It’s possible that you will only understand a few lines. But why should that bother you? Hashem keviyachol hired you to work for the day, and you will be rewarded for your work, today, regardless whether the job is finished or not. All you have to do is focus on knowing as much as you can today, and you will be rewarded for that. In addition, the little amount of Torah that you learn each day will accumulate and become a lot.

    So learn a little bit of Torah today, and learn a little bit of Torah tomorrow, and in the end you will discover that you made great strides in Torah. Improvement of one’s middos and habits also occurs by the accumulation of many small steps.

    For example, if a person has an anger problem, by overcoming anger once, and then a second time, and then a third time, he will eventually eradicate that nature, since a change of character is the product of many small steps towards improvement.

    But the problem is, how do we encourage people to take so many small steps? The path toward change is so very long. Even after taking several steps towards improvement, one often finds himself in the same spot as he began. He doesn’t see any signs of growth. This causes people to think that they will never change, so they don’t want to continue the long process of accumulating good deeds that lead to their improvement.

    How can we encourage them to persevere on the long and often disappointing journey of change? The answer is, they must know that Hashem has a lot of pleasure with each step they take towards improving their character. With that in mind, one is willing to take all those small steps. Although he doesn’t see growth initially, he will persevere because he knows that each encounter with the yetzer hara and each step he takes towards improvement is precious to Hashem.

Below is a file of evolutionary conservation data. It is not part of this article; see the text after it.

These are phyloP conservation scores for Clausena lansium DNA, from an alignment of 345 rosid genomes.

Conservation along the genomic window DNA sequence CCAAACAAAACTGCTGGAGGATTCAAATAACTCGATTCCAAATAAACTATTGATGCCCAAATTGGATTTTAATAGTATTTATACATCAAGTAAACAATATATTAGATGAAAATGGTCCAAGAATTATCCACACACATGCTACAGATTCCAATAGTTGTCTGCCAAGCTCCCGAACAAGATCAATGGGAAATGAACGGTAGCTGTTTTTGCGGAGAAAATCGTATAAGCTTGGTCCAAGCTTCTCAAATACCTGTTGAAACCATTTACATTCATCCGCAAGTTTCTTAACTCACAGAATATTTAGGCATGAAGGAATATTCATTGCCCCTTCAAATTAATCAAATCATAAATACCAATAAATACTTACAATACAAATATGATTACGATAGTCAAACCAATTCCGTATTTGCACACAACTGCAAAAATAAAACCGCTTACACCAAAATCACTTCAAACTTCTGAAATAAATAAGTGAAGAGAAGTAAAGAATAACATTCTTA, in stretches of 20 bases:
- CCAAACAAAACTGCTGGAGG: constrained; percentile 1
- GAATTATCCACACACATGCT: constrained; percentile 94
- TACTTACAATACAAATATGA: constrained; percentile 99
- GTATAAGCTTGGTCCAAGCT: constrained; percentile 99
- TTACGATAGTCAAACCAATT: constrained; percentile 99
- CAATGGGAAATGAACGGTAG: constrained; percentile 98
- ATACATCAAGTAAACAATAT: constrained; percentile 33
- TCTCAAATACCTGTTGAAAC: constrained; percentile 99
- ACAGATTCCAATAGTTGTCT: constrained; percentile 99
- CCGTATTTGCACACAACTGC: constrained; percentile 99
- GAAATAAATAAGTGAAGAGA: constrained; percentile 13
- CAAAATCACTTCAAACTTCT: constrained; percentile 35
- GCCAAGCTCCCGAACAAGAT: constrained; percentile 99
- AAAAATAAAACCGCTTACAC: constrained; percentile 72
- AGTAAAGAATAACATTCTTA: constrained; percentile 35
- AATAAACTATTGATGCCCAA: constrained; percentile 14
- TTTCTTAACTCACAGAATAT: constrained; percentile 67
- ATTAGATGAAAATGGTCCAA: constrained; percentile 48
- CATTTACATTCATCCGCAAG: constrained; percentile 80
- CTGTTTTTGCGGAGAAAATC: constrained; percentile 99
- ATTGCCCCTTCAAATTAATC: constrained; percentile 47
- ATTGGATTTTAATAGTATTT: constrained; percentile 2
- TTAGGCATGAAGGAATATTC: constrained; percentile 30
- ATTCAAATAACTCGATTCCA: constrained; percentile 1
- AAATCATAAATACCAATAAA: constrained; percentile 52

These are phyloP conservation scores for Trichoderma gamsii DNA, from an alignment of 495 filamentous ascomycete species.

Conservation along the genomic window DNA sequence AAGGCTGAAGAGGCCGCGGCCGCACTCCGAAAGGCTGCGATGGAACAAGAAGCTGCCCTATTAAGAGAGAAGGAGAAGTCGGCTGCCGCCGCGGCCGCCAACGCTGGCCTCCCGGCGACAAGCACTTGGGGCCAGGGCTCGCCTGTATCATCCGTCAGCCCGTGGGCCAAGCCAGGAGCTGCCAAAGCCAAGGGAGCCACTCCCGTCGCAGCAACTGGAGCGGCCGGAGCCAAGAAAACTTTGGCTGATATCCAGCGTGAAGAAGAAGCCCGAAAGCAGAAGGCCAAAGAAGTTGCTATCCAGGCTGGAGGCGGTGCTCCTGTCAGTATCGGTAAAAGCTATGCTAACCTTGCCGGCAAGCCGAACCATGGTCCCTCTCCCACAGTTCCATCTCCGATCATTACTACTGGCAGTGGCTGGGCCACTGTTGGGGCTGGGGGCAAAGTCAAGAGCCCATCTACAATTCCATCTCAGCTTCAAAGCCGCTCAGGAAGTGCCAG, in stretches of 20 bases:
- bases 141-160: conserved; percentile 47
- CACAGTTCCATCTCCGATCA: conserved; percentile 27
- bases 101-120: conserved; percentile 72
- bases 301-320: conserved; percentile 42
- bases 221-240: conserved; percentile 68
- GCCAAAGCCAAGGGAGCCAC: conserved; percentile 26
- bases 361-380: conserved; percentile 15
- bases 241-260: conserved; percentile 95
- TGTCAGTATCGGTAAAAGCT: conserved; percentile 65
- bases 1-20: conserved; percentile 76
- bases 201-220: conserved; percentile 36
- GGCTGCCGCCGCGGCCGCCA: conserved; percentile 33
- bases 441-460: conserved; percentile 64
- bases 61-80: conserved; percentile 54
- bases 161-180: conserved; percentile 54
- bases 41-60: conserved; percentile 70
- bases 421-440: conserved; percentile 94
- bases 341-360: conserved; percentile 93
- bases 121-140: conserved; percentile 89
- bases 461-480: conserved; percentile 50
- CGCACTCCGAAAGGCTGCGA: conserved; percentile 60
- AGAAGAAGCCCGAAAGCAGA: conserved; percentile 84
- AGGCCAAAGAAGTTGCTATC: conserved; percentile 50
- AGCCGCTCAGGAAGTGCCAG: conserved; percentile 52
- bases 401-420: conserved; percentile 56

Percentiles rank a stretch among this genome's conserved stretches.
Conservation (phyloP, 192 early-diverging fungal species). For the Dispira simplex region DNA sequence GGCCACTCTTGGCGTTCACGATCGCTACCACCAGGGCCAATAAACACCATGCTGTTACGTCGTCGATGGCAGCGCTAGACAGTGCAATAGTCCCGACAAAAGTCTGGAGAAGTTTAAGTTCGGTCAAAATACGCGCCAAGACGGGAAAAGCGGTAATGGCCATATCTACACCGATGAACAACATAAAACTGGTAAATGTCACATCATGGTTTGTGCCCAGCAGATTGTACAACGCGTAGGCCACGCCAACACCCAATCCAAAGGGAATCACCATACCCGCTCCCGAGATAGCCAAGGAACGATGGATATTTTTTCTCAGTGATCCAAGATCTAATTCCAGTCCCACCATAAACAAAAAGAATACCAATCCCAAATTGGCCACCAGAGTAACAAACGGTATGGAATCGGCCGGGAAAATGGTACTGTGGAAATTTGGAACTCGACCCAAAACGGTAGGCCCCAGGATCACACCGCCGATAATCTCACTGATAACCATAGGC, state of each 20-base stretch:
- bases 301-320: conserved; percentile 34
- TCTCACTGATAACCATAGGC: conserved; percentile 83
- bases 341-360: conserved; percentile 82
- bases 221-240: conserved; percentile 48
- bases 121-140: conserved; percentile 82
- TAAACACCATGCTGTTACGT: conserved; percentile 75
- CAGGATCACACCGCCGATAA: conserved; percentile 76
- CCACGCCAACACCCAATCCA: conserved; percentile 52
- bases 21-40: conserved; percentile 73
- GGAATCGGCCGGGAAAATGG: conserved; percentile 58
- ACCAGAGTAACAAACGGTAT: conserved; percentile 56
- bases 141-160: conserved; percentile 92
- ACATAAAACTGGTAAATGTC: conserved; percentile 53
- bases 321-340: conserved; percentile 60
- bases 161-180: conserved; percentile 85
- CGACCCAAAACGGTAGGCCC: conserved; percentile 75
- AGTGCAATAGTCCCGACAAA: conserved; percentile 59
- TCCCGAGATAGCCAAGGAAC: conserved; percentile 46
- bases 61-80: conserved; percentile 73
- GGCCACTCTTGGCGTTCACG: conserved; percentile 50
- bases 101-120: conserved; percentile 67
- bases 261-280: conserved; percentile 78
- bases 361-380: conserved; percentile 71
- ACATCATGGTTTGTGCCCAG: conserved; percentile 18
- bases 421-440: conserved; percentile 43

And then, a year or two later, he looks back and sees the many good deeds accumulated and that he is now in a completely different place. The Beis Aharon (Chanukah p.48.) teaches this lesson from “chashavti darchei v’ashiva raglei el edotecha”. He writes, “Every person — also those on a low level — must consider every mitzvah and good deed he performs…to be very significant. He must believe and know that every deed…creates an impression in heaven. With this knowledge one can drop his bad habits. But if he doesn’t consider his deeds special, he won’t be able to change his ways. This is the meaning of the passuk, I consider my mitzvos chashuv, special to Hashem, therefore I am able to [do many good deeds and] turn away from my regilus, habits, and I can return to Your Torah.”

    The Torah says, “Kalev silenced the nation” and said, “Is this the only thing that [Moshe] the son of Amram has done for us? Behold he split the sea, gave us manna and slav. Thus, we can go up to the land. Even if [Eretz Canaan] would be in heaven, and Moshe tells us to build ladders to go up there, we will succeed with all his words” (Rashi, 13:30). A ladder is mounted rung by rung. If one continues climbing a ladder long enough, he will reach heaven. That demonstrates the pattern for growth. Step by step, rung by rung, until you reach the heaven.